Steelers' Roethlisberger throws but appears unlikely to play
By Alan Robinson
Published: Wednesday, Nov. 28, 2012, 8:36 p.m.
Ben Roethlisberger threw very little and talked even less on the first day he tossed a football with teammates since being injured 21⁄2 weeks ago.
Does his uncommon silence mean he's simply not ready to play, even against the rival Ravens — a team the Steelers haven't beaten in five tries without their franchise quarterback?
Roethlisberger's limited practice participation Wednesday suggests his dislocated rib and shoulder-related sternoclavicular joint injuries haven't healed enough for him to play. Roethlisberger's light throwing ended even before some players reached the practice field.
Too many teammates have watched Roethlisberger pull off too many unexpected comebacks — such as the one he made late last season in San Francisco on a badly swollen ankle — to rule him out at mid-week. But this might be too much, too soon to ask of even him.
Roethlisberger, who also was seen at the Steelers' practice complex with his right knee wrapped, is expected to test himself again Thursday. If he can't throw a lot longer and a lot harder, there is almost no chance he can play this week.
“I wasn't out there when he was throwing, but if there's any possibility he can play … he knows his body better than anybody,” left tackle Max Starks said. “I don't know his health situation, but if he is healthy enough to play, I wouldn't see any reason why he wouldn't.”
If Roethlisberger were close to being ready, he almost certainly would have taken snaps with the starters. Instead, Charlie Batch ran the first-team offense, a day after coach Mike Tomlin said he is being prepared to make a second successive start.
“I know I didn't play well last week,” said Batch, who threw three interceptions during the 20-14 surprise loss in Cleveland. “Any time that you have another opportunity like this week, for me it's going out there and making sure I don't make those mistakes again.”
Ravens coach John Harbaugh watched the Steelers go through three quarterbacks in three weeks — including Byron Leftwich, who fractured a couple of ribs during Baltimore's 13-10 win at Heinz Field on Nov. 18 — so he doesn't know who or what to expect.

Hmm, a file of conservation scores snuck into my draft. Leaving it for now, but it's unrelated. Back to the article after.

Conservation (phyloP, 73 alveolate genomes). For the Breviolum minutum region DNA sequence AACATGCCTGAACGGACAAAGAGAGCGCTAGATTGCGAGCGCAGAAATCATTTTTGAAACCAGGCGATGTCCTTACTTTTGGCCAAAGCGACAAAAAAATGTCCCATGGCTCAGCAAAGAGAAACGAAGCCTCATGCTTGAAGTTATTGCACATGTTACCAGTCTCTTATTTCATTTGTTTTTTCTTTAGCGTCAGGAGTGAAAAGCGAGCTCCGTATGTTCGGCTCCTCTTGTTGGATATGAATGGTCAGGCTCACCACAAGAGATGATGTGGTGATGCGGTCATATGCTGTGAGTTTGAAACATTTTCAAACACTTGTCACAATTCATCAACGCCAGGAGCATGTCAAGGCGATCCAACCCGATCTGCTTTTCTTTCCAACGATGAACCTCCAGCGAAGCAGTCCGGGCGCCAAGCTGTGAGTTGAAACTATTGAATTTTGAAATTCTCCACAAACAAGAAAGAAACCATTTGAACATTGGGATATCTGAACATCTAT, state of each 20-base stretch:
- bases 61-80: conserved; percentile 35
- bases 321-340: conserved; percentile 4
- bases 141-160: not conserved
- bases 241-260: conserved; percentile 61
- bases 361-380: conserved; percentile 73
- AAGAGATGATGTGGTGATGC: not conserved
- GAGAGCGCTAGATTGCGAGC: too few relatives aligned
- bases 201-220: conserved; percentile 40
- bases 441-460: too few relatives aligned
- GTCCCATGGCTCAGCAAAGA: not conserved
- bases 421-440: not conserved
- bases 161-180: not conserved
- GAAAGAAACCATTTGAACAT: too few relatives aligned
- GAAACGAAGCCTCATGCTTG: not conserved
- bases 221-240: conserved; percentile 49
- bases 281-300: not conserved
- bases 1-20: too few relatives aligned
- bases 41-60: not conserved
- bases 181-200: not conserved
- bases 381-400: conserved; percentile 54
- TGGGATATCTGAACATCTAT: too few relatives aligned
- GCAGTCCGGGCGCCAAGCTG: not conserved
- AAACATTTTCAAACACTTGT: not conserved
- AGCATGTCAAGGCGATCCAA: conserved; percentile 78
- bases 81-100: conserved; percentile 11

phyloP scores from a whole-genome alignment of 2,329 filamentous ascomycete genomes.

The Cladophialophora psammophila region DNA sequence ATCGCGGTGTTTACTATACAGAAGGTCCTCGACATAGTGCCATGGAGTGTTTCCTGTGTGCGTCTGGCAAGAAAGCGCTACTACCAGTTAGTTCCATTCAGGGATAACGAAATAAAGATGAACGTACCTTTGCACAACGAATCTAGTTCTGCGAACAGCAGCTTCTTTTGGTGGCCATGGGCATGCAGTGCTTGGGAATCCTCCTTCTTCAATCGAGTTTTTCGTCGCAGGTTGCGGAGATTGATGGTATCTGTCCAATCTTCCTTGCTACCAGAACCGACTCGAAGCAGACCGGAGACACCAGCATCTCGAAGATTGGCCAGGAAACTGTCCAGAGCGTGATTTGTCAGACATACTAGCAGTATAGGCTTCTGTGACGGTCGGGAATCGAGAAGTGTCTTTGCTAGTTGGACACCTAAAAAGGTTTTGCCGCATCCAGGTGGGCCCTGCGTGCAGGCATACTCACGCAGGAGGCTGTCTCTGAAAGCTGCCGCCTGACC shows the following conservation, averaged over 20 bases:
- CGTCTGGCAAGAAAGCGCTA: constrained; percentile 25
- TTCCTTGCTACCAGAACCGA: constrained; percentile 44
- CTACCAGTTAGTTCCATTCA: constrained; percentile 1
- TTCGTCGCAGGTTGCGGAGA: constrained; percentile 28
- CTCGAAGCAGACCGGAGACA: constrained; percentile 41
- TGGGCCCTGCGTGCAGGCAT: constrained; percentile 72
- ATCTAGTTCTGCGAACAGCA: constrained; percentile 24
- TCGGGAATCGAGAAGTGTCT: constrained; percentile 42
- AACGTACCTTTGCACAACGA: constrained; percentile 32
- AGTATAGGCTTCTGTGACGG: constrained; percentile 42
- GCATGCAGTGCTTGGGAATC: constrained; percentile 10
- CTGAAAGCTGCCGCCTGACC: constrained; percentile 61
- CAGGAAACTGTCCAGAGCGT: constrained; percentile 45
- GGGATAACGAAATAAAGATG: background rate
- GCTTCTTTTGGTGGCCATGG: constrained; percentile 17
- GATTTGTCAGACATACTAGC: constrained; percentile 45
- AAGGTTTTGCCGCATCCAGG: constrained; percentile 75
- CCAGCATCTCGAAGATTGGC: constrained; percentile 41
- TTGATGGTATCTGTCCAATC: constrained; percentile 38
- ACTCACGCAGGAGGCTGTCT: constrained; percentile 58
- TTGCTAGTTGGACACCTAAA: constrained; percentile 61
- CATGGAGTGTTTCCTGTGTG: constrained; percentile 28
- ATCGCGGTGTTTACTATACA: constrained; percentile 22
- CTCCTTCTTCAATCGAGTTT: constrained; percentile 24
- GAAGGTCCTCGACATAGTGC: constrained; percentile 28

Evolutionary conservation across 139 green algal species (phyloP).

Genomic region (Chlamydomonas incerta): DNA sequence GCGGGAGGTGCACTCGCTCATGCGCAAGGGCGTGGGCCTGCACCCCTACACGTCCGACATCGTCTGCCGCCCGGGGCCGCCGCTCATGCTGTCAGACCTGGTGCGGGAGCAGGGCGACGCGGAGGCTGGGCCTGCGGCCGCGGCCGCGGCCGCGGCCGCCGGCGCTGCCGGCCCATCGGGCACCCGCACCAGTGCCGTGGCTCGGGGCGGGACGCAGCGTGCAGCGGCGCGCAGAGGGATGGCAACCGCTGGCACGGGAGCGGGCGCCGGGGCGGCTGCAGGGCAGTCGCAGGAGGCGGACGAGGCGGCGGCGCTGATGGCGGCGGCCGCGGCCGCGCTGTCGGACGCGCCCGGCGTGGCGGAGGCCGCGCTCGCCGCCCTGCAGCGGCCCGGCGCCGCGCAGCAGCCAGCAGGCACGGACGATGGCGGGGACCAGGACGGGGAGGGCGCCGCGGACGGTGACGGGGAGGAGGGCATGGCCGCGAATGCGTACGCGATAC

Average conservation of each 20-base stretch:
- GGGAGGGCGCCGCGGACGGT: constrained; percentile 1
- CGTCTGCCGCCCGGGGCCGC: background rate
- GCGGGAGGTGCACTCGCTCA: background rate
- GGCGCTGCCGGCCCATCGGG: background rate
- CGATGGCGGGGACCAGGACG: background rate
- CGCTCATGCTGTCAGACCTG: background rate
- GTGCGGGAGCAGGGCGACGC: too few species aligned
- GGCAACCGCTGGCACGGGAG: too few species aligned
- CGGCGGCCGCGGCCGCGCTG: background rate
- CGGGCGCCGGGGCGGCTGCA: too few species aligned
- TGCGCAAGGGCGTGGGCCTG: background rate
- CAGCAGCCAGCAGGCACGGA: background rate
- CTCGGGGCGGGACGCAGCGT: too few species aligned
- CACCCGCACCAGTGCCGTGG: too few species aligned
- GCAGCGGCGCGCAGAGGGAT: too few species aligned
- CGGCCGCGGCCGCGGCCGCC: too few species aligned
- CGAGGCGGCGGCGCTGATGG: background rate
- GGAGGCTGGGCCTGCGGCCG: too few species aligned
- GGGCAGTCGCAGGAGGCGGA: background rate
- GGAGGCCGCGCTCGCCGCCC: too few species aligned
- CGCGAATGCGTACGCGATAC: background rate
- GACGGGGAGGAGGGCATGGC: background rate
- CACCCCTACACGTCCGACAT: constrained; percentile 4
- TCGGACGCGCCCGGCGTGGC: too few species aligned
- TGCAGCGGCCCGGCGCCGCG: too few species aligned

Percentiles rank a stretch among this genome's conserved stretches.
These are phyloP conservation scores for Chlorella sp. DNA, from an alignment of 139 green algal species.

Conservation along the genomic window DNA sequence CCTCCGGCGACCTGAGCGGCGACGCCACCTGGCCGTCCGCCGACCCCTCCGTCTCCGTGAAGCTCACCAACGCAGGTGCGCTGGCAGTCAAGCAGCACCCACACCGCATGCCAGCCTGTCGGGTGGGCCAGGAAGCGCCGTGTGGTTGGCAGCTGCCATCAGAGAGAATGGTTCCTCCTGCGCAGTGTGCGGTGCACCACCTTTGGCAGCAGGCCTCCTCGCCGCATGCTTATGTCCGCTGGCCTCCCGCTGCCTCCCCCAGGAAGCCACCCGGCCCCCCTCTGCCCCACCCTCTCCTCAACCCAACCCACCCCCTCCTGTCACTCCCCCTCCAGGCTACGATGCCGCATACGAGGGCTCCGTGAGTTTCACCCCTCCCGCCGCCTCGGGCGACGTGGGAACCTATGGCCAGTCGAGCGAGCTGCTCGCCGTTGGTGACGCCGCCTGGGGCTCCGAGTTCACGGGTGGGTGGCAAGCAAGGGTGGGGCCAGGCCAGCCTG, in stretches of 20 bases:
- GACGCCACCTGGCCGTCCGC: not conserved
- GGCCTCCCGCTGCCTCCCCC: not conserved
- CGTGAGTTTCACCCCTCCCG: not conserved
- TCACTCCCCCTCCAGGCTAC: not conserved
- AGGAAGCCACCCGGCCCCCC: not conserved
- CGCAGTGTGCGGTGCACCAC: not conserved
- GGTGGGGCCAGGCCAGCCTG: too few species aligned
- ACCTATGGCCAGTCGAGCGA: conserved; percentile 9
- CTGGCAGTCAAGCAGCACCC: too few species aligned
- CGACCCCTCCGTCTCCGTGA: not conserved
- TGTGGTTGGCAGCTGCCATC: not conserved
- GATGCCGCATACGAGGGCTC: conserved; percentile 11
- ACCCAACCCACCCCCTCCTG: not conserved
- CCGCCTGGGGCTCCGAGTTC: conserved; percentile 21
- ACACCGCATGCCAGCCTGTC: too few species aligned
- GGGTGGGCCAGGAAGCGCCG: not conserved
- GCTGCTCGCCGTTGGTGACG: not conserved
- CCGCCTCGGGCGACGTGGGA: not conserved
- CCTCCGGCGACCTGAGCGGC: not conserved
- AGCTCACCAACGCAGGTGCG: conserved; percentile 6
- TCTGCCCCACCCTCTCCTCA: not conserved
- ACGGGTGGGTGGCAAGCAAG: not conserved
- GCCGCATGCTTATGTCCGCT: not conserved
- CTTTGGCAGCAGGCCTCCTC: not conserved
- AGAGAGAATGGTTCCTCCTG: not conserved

“We're in the dark. We're not really trying to determine it,” Harbaugh said. “It's something that maybe nobody knows now.”
Roethlisberger probably does, but he didn't speak with reporters.
Batch, a week away from his 38th birthday, understands he must be better for the Steelers (6-5) to have a chance to end their three-game losing streak against the Ravens (9-2), who are on the verge of clinching the AFC North.
The Ravens are trying to win their fourth in a row in the series, which would be the longest streak since the Steelers won five straight — counting the playoffs — from 2001-03.
“I need to make sure I'm doing whatever it takes to put this team in the end zone,” Batch said.
The Steelers' season doesn't hinge on this game. They probably can reach the playoffs by winning at least three of their last four, as long as one of those wins is against the Bengals (6-5) on Dec. 23.
But after being held to two touchdowns since Roethlisberger was hurt early in the third quarter against the Chiefs on Nov. 12, the Steelers need to regain the offensive cohesion and chemistry they had — especially in the running game — when they beat the Giants, 24-20, on Nov. 4.
“We have to figure out whatever we need to do,” Batch said, “because as we continue to push during the final stretch of our season, in order for us to get to where we want to get to, we have to start winning.”
Alan Robinson is a staff writer for Trib Total Media. He can be reached at firstname.lastname@example.org.
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